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Iranian press review: Lawmaker blames US bioterrorism for coronavirus outbreak

Meanwhile, jail sentence for internationally acclaimed director sparks outrage, and Afghanistan's political chaos attracts attention
Iranian firefighters disinfect streets and alleys in southern Tehran to halt the rapid spread of the coronavirus (AFP)

Bioterrorism blamed for high coronavirus death toll

Heshmatollah Falahatpisheh, a member of the Iranian parliament’s national security and foreign affairs committee, has said the high death toll from coronavirus in Iran is due to bioterrorism, the Aftab daily has reported.

“Trump uses different strategies [to reach his goals], one of which is bioterrorism,” he told the newspaper. “What has been happening in Iran is not normal.

“Even though Iranians have strongly followed hygiene guidelines, the coronavirus is still claiming lives in Iran.”

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Iran said on Thursday that it had identified 1,075 new cases of the virus in the past 24 hours, bringing the total number to 10,075 confirmed cases in the country.

“While in some countries of the region, where the basic hygiene measures are not employed, they don’t have any problem [with the virus],” Falahatpisheh added.

Reza Nasri, an international lawyer and foreign policy analyst, has also stressed that the Trump administration is using the outbreak as a new means to intensify its maximum pressure campaign against Iran.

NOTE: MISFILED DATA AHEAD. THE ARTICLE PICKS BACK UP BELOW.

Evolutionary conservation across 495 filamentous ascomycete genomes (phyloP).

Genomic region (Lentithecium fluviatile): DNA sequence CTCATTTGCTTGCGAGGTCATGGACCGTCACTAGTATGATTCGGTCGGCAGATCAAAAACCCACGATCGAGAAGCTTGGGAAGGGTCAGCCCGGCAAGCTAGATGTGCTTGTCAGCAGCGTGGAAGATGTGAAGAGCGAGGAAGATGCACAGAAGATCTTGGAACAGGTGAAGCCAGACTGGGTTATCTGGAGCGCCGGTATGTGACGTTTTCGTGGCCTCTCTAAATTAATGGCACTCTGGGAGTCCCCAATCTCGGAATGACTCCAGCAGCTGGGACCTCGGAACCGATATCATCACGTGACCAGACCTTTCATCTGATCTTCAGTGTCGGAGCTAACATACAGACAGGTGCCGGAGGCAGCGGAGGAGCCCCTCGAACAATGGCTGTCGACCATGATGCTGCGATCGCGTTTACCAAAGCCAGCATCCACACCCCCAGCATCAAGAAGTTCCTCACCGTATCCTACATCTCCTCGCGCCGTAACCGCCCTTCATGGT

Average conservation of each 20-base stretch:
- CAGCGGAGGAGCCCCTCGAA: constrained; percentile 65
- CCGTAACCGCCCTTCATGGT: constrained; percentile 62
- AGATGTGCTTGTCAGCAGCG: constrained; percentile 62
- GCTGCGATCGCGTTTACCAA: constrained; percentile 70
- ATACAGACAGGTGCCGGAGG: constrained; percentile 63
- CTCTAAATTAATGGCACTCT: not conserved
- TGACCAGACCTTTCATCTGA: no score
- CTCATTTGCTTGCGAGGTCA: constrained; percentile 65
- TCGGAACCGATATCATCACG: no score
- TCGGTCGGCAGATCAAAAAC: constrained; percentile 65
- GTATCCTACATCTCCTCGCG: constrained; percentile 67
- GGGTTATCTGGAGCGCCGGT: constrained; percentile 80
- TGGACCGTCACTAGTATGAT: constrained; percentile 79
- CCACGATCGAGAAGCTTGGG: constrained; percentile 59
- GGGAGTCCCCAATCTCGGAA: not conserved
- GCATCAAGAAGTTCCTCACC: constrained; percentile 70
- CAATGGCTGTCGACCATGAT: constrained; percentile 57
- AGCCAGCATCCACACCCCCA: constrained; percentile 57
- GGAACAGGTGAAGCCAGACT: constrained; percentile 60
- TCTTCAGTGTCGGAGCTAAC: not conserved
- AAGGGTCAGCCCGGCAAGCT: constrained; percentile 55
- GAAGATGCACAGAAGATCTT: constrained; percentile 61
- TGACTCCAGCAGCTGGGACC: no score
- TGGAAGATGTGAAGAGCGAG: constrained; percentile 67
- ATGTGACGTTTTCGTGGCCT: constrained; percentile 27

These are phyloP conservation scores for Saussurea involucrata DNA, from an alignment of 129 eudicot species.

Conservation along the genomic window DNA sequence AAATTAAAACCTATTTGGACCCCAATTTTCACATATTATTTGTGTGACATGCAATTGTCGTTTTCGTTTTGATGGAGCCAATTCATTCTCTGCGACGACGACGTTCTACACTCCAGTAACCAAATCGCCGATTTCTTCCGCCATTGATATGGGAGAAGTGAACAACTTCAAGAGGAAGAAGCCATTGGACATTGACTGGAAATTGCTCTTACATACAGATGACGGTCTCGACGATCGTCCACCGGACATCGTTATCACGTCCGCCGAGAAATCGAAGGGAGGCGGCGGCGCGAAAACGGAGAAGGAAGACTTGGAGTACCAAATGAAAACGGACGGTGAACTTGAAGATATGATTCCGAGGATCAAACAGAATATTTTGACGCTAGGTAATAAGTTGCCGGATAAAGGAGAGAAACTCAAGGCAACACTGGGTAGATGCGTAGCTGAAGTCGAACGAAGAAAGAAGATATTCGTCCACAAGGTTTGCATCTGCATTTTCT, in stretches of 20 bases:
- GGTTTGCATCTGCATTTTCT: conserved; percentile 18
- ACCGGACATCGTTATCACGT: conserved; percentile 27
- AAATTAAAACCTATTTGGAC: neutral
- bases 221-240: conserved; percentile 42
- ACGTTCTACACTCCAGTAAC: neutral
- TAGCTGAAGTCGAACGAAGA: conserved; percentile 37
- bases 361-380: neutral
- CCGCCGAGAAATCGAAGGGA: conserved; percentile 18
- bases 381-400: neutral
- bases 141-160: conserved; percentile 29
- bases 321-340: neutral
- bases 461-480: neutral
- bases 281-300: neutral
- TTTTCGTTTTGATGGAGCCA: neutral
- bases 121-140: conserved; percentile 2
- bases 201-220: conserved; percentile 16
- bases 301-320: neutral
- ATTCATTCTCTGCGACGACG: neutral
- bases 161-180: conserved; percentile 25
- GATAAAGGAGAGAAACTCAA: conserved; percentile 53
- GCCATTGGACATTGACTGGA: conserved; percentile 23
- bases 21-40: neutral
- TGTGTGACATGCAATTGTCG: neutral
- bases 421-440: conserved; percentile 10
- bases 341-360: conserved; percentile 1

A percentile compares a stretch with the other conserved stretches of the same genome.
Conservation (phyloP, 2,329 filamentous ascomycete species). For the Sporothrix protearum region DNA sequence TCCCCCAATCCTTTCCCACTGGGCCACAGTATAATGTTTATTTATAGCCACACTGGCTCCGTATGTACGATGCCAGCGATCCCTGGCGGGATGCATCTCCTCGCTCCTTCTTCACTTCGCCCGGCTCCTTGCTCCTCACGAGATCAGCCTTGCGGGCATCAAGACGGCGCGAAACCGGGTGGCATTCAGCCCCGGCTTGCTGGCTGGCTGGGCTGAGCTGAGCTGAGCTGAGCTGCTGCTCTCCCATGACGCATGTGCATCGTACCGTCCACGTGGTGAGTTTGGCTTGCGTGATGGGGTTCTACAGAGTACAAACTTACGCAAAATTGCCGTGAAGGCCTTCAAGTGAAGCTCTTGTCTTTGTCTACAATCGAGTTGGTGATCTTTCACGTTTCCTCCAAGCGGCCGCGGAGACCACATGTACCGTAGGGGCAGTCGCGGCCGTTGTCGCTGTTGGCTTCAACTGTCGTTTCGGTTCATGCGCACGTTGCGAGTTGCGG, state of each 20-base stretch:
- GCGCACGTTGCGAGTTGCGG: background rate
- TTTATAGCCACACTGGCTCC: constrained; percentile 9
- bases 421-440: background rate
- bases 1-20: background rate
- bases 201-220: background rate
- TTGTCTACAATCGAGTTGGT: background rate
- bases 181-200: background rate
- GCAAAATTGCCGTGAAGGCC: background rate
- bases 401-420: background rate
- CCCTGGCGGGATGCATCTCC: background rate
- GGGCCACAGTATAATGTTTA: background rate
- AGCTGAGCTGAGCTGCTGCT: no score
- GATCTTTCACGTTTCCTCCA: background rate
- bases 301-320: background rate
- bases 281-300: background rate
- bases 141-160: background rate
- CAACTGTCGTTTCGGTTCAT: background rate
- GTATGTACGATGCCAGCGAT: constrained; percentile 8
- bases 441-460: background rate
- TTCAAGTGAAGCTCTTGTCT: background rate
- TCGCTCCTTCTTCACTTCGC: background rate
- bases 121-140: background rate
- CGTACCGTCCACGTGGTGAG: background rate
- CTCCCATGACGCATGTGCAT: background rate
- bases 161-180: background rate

“Since the first diagnosed case was announced in Iran, American officials have [baselessly] accused Iran of lying and covering up the real number of diagnosed [cases] and death toll,” he told the IRNA news agency.

After China and Italy, Iran is the country hardest hit by the virus. IRNA has reported 429 deaths since the beginning of the outbreak.

False health advice over coronavirus proves deadly

The spread of false medical advice on Iranian social media platforms about the beneficial impact of methyl alcohol as a preventive measure against the coronavirus has caused several deaths in a number of cities in Iran.

According to the Tasnim news agency, seven people died in Alborz province due to the consumption of methyl alcohol.

Meanwhile, the ISNA news agency reported that on Saturday and Monday 331 people had been hospitalised in Khuzestan province for methanol poisoning, 20 of whom have died.

Following last week’s deaths, Iranian media published articles and interviewed experts about the false advice and stressed the deadly impact of drinking methyl alcohol.

Outcry over jail sentence for Iranian Golden Bear winner

A one-year prison sentence has been handed to the internationally acclaimed Iranian director Mohammad Rasoulof, just three days after his latest movie, There Is No Evil, won the top award at the Berlin film festival, the director’s official Instagram page has reported.

Rasoulof, who was already banned from leaving Iran and could not participate in the festival in the German capital, was convicted of “spreading propaganda against the system” in three of his movies.

Last week, the Islamic Revolution Court summoned the director to serve the prison term, but Rasoulof’s lawyer Naser Zarafshan declared that his client would not turn himself in and would appeal against the order.

The sentence, the most recent case of the government exerting pressure on Iranian artists, has sparked fury among the country's cinematographers and international film academics and festivals.

Iranian director Mohsen Amiryoussefi, the head of the Directors Guild of Iran (DGI), told the Borna news agency that Rasoulof’s sentence was “shocking” and that “[the] DGI will stand with him [to solve the case].”